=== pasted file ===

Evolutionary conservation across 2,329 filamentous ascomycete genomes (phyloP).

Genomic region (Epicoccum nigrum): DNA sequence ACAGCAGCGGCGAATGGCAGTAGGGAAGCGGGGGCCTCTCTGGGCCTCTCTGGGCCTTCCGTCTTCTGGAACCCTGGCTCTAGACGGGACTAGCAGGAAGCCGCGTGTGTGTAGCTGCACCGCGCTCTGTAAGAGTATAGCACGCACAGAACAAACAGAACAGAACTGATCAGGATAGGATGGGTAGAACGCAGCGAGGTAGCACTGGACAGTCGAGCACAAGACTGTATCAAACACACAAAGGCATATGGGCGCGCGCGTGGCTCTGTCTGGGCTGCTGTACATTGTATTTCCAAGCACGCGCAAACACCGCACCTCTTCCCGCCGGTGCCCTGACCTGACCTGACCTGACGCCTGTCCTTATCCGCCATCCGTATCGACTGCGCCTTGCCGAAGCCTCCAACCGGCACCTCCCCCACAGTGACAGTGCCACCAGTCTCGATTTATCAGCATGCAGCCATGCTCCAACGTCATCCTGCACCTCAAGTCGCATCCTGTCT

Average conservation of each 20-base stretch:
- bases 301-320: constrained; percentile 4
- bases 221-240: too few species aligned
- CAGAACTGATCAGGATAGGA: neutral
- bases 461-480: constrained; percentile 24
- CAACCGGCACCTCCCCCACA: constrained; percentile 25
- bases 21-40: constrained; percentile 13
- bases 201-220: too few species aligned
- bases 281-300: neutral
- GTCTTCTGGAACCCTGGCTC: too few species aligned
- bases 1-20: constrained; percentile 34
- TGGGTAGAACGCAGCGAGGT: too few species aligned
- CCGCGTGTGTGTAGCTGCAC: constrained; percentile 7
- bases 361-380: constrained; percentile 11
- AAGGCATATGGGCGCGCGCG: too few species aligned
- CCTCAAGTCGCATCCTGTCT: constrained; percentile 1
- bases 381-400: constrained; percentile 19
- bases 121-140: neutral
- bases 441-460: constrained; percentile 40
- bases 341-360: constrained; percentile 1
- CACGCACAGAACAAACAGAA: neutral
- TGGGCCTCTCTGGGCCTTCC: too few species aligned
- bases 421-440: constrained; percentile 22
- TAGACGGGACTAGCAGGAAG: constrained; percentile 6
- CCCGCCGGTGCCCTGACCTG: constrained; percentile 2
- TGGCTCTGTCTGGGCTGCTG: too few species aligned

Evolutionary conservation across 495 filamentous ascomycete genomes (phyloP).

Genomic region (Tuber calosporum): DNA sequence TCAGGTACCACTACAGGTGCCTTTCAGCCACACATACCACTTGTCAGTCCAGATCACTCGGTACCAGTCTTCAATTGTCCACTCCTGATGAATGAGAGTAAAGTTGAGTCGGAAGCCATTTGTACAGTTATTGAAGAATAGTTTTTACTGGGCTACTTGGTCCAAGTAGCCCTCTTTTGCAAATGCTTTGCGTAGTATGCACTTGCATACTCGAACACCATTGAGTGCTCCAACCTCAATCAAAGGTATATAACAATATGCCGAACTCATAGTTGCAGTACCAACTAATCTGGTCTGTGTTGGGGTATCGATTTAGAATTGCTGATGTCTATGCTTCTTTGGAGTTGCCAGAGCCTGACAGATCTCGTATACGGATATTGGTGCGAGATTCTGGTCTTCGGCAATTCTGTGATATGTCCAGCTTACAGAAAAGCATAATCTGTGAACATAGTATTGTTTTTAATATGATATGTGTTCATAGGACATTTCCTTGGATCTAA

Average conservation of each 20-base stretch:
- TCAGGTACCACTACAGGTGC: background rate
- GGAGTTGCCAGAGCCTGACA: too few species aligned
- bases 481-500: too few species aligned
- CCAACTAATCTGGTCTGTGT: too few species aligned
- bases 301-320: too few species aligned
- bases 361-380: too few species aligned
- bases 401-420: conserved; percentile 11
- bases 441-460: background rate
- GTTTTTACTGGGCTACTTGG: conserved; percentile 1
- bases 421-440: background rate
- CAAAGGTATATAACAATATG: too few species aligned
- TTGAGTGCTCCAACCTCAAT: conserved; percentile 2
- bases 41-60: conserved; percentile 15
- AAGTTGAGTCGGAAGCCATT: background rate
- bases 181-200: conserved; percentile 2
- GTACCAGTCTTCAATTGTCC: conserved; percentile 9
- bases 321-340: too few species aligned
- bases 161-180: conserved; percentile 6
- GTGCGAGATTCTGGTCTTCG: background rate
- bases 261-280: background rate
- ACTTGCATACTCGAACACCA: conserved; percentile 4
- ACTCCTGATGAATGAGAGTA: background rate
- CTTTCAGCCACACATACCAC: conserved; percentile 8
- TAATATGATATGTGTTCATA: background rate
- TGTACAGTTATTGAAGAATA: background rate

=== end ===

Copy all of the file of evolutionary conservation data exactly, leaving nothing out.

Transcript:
Evolutionary conservation across 2,329 filamentous ascomycete genomes (phyloP).

Genomic region (Epicoccum nigrum): DNA sequence ACAGCAGCGGCGAATGGCAGTAGGGAAGCGGGGGCCTCTCTGGGCCTCTCTGGGCCTTCCGTCTTCTGGAACCCTGGCTCTAGACGGGACTAGCAGGAAGCCGCGTGTGTGTAGCTGCACCGCGCTCTGTAAGAGTATAGCACGCACAGAACAAACAGAACAGAACTGATCAGGATAGGATGGGTAGAACGCAGCGAGGTAGCACTGGACAGTCGAGCACAAGACTGTATCAAACACACAAAGGCATATGGGCGCGCGCGTGGCTCTGTCTGGGCTGCTGTACATTGTATTTCCAAGCACGCGCAAACACCGCACCTCTTCCCGCCGGTGCCCTGACCTGACCTGACCTGACGCCTGTCCTTATCCGCCATCCGTATCGACTGCGCCTTGCCGAAGCCTCCAACCGGCACCTCCCCCACAGTGACAGTGCCACCAGTCTCGATTTATCAGCATGCAGCCATGCTCCAACGTCATCCTGCACCTCAAGTCGCATCCTGTCT

Average conservation of each 20-base stretch:
- bases 301-320: constrained; percentile 4
- bases 221-240: too few species aligned
- CAGAACTGATCAGGATAGGA: neutral
- bases 461-480: constrained; percentile 24
- CAACCGGCACCTCCCCCACA: constrained; percentile 25
- bases 21-40: constrained; percentile 13
- bases 201-220: too few species aligned
- bases 281-300: neutral
- GTCTTCTGGAACCCTGGCTC: too few species aligned
- bases 1-20: constrained; percentile 34
- TGGGTAGAACGCAGCGAGGT: too few species aligned
- CCGCGTGTGTGTAGCTGCAC: constrained; percentile 7
- bases 361-380: constrained; percentile 11
- AAGGCATATGGGCGCGCGCG: too few species aligned
- CCTCAAGTCGCATCCTGTCT: constrained; percentile 1
- bases 381-400: constrained; percentile 19
- bases 121-140: neutral
- bases 441-460: constrained; percentile 40
- bases 341-360: constrained; percentile 1
- CACGCACAGAACAAACAGAA: neutral
- TGGGCCTCTCTGGGCCTTCC: too few species aligned
- bases 421-440: constrained; percentile 22
- TAGACGGGACTAGCAGGAAG: constrained; percentile 6
- CCCGCCGGTGCCCTGACCTG: constrained; percentile 2
- TGGCTCTGTCTGGGCTGCTG: too few species aligned

Evolutionary conservation across 495 filamentous ascomycete genomes (phyloP).

Genomic region (Tuber calosporum): DNA sequence TCAGGTACCACTACAGGTGCCTTTCAGCCACACATACCACTTGTCAGTCCAGATCACTCGGTACCAGTCTTCAATTGTCCACTCCTGATGAATGAGAGTAAAGTTGAGTCGGAAGCCATTTGTACAGTTATTGAAGAATAGTTTTTACTGGGCTACTTGGTCCAAGTAGCCCTCTTTTGCAAATGCTTTGCGTAGTATGCACTTGCATACTCGAACACCATTGAGTGCTCCAACCTCAATCAAAGGTATATAACAATATGCCGAACTCATAGTTGCAGTACCAACTAATCTGGTCTGTGTTGGGGTATCGATTTAGAATTGCTGATGTCTATGCTTCTTTGGAGTTGCCAGAGCCTGACAGATCTCGTATACGGATATTGGTGCGAGATTCTGGTCTTCGGCAATTCTGTGATATGTCCAGCTTACAGAAAAGCATAATCTGTGAACATAGTATTGTTTTTAATATGATATGTGTTCATAGGACATTTCCTTGGATCTAA

Average conservation of each 20-base stretch:
- TCAGGTACCACTACAGGTGC: background rate
- GGAGTTGCCAGAGCCTGACA: too few species aligned
- bases 481-500: too few species aligned
- CCAACTAATCTGGTCTGTGT: too few species aligned
- bases 301-320: too few species aligned
- bases 361-380: too few species aligned
- bases 401-420: conserved; percentile 11
- bases 441-460: background rate
- GTTTTTACTGGGCTACTTGG: conserved; percentile 1
- bases 421-440: background rate
- CAAAGGTATATAACAATATG: too few species aligned
- TTGAGTGCTCCAACCTCAAT: conserved; percentile 2
- bases 41-60: conserved; percentile 15
- AAGTTGAGTCGGAAGCCATT: background rate
- bases 181-200: conserved; percentile 2
- GTACCAGTCTTCAATTGTCC: conserved; percentile 9
- bases 321-340: too few species aligned
- bases 161-180: conserved; percentile 6
- GTGCGAGATTCTGGTCTTCG: background rate
- bases 261-280: background rate
- ACTTGCATACTCGAACACCA: conserved; percentile 4
- ACTCCTGATGAATGAGAGTA: background rate
- CTTTCAGCCACACATACCAC: conserved; percentile 8
- TAATATGATATGTGTTCATA: background rate
- TGTACAGTTATTGAAGAATA: background rate